When I dream I can fly, I awake buoyant, fresh from swimming in the air.

Waking from nightmares is gruesome. My nightmares are either chase scenarios, where I am hunted, or failure scenarios, where I am ill-prepared, incompetent, or unethical. From those nightmares, I awake in self-disgust, disappointed that I have irresponsibly broken implied rules.

(That’s a definition of disgust: the negative emotion when implied rules are broken.)

Sometimes, I’m shaking off the nightmare for as long as an hour. It seemed so real.

Sometimes, The Nightmare Is Real
What of times — in the real waking world, not dreamed — when I have been truly ill-prepared, incompetent, or unethical? I can easily recall — years later — moments and words of aggression or intolerance. I can easily recall from this week, moments of my discourteous driving. These situations embarrassed me in the moment, or perhaps it took a few days to realize my error.

I could apologize to others. But it’s more difficult to accept my own apology. I am forgiving of others, but not so self-forgiving.

Which leads to the Buddhist story of The Second Arrow.

The Second Arrow
Teacher: “If you were shot with an arrow, would that hurt?”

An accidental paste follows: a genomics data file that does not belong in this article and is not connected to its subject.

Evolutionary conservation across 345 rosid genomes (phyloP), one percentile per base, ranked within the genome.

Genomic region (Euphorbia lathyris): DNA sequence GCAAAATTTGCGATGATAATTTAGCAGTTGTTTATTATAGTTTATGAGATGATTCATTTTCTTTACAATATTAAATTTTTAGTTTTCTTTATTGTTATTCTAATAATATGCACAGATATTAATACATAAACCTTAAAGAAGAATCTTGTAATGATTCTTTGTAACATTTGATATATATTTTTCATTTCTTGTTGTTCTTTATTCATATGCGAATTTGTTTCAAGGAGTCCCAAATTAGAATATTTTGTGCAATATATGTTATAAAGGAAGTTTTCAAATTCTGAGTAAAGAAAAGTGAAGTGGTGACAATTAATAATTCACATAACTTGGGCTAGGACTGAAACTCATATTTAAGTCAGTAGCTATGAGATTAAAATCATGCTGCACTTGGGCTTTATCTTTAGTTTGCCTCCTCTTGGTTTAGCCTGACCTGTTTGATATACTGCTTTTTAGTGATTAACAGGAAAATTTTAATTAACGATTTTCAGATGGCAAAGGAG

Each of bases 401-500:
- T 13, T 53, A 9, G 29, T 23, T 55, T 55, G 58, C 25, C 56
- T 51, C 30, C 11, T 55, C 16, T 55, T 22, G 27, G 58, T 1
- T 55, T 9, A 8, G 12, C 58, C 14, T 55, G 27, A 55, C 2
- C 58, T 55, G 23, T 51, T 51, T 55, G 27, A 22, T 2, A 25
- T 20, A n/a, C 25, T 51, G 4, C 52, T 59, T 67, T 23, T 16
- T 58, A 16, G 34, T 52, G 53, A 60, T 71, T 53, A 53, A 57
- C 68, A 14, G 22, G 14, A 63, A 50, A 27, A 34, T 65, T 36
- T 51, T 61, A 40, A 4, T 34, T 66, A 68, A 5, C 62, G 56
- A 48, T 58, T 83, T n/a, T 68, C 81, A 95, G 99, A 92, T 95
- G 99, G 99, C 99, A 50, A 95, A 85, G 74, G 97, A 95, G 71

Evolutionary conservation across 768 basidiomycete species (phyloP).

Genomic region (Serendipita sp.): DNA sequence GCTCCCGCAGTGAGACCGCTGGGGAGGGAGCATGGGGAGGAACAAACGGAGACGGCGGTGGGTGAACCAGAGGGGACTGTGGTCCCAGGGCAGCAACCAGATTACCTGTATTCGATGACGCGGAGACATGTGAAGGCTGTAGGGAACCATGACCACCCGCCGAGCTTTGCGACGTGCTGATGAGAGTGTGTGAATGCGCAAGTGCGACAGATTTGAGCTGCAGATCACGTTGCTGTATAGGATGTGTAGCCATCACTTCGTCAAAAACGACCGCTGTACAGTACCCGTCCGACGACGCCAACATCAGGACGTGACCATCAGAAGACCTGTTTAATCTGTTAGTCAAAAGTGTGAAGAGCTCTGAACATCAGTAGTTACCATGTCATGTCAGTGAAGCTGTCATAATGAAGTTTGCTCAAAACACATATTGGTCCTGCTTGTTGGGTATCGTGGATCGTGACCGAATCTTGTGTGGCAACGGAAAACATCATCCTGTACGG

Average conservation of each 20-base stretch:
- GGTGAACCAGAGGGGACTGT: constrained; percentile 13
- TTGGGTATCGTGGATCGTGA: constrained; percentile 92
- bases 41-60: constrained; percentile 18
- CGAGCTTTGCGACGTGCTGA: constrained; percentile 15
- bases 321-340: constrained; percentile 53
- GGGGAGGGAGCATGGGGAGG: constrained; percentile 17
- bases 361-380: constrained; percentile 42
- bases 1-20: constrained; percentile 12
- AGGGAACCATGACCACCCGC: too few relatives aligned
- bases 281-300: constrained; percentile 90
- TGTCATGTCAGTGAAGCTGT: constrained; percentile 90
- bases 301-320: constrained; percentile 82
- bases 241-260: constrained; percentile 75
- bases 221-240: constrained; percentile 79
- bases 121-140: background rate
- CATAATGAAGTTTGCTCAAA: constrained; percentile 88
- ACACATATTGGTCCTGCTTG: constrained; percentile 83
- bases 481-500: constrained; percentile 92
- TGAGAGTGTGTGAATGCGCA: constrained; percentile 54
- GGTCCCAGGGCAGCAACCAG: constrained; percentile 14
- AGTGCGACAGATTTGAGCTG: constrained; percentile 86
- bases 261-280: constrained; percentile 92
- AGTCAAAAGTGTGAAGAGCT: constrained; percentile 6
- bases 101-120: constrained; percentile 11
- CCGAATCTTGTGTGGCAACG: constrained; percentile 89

Student: “Yes, it would hurt very much.”
Teacher: “And if  you were shot by a second arrow, in the very same place, would that also hurt?”
Student: “Oh, yes! That would hurt even more, a more grievous injury.”
Teacher: “Then why do you persist in shooting the second arrow?”

The first arrow is the offense of ill-preparedness, incompetence, or unethical behavior. The second arrow is suffering, a reaction to the first arrow, often remorse, embarrassment, self-loathing, self-mockery, or shame.

My second arrow turns out to be ego-grandizing, because it’s all about me. Why did I…? Why am I so…? It’s hardly about the other.

We can return our second arrows to the quiver by focusing on the other. How might we help others — rather than wallowing on our own errors.

I acknowledge that this can be more difficult for me than it sounds: Let’s put down that second arrow, friends!

With thanks for the teachings of Dr. Srikumar Rao at The Rao Institute, who offers insights and methods for personal mastery and creativity — including tools for returning the second arrow to your quiver.